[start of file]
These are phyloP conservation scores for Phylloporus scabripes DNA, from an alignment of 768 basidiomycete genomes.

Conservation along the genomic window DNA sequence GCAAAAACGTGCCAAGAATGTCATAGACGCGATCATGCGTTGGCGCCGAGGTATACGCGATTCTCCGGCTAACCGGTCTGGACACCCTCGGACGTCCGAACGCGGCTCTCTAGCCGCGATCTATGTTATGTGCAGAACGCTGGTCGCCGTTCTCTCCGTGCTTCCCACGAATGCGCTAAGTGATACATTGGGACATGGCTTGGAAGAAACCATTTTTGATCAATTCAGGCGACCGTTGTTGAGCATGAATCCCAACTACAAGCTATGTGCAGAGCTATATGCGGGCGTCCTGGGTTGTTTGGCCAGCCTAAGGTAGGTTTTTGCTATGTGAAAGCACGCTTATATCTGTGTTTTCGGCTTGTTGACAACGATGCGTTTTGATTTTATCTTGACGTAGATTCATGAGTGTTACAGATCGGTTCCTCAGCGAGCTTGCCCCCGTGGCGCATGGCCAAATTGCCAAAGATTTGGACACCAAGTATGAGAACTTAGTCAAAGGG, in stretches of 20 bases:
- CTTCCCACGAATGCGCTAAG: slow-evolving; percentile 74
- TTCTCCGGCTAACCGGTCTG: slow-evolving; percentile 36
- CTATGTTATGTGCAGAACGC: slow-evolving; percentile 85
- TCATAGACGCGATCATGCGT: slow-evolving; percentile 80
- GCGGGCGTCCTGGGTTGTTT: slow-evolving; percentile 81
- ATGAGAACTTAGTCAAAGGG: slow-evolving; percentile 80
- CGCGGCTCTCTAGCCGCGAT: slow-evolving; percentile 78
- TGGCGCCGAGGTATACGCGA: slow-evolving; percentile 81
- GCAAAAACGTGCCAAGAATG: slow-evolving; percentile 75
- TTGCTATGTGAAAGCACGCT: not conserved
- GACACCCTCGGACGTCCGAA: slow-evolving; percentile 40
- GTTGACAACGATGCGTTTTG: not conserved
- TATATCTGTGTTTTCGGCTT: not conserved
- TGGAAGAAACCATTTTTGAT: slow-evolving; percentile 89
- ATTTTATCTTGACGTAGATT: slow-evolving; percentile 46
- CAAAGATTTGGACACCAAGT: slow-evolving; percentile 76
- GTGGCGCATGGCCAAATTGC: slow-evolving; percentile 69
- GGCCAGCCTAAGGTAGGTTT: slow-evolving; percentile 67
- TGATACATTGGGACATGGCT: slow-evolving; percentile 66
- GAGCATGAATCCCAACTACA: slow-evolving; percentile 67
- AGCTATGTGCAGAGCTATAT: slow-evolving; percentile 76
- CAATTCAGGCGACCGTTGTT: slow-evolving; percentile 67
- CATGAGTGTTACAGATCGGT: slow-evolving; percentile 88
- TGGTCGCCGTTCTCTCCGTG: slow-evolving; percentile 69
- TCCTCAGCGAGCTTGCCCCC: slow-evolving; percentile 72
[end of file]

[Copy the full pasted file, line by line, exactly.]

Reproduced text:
These are phyloP conservation scores for Phylloporus scabripes DNA, from an alignment of 768 basidiomycete genomes.

Conservation along the genomic window DNA sequence GCAAAAACGTGCCAAGAATGTCATAGACGCGATCATGCGTTGGCGCCGAGGTATACGCGATTCTCCGGCTAACCGGTCTGGACACCCTCGGACGTCCGAACGCGGCTCTCTAGCCGCGATCTATGTTATGTGCAGAACGCTGGTCGCCGTTCTCTCCGTGCTTCCCACGAATGCGCTAAGTGATACATTGGGACATGGCTTGGAAGAAACCATTTTTGATCAATTCAGGCGACCGTTGTTGAGCATGAATCCCAACTACAAGCTATGTGCAGAGCTATATGCGGGCGTCCTGGGTTGTTTGGCCAGCCTAAGGTAGGTTTTTGCTATGTGAAAGCACGCTTATATCTGTGTTTTCGGCTTGTTGACAACGATGCGTTTTGATTTTATCTTGACGTAGATTCATGAGTGTTACAGATCGGTTCCTCAGCGAGCTTGCCCCCGTGGCGCATGGCCAAATTGCCAAAGATTTGGACACCAAGTATGAGAACTTAGTCAAAGGG, in stretches of 20 bases:
- CTTCCCACGAATGCGCTAAG: slow-evolving; percentile 74
- TTCTCCGGCTAACCGGTCTG: slow-evolving; percentile 36
- CTATGTTATGTGCAGAACGC: slow-evolving; percentile 85
- TCATAGACGCGATCATGCGT: slow-evolving; percentile 80
- GCGGGCGTCCTGGGTTGTTT: slow-evolving; percentile 81
- ATGAGAACTTAGTCAAAGGG: slow-evolving; percentile 80
- CGCGGCTCTCTAGCCGCGAT: slow-evolving; percentile 78
- TGGCGCCGAGGTATACGCGA: slow-evolving; percentile 81
- GCAAAAACGTGCCAAGAATG: slow-evolving; percentile 75
- TTGCTATGTGAAAGCACGCT: not conserved
- GACACCCTCGGACGTCCGAA: slow-evolving; percentile 40
- GTTGACAACGATGCGTTTTG: not conserved
- TATATCTGTGTTTTCGGCTT: not conserved
- TGGAAGAAACCATTTTTGAT: slow-evolving; percentile 89
- ATTTTATCTTGACGTAGATT: slow-evolving; percentile 46
- CAAAGATTTGGACACCAAGT: slow-evolving; percentile 76
- GTGGCGCATGGCCAAATTGC: slow-evolving; percentile 69
- GGCCAGCCTAAGGTAGGTTT: slow-evolving; percentile 67
- TGATACATTGGGACATGGCT: slow-evolving; percentile 66
- GAGCATGAATCCCAACTACA: slow-evolving; percentile 67
- AGCTATGTGCAGAGCTATAT: slow-evolving; percentile 76
- CAATTCAGGCGACCGTTGTT: slow-evolving; percentile 67
- CATGAGTGTTACAGATCGGT: slow-evolving; percentile 88
- TGGTCGCCGTTCTCTCCGTG: slow-evolving; percentile 69
- TCCTCAGCGAGCTTGCCCCC: slow-evolving; percentile 72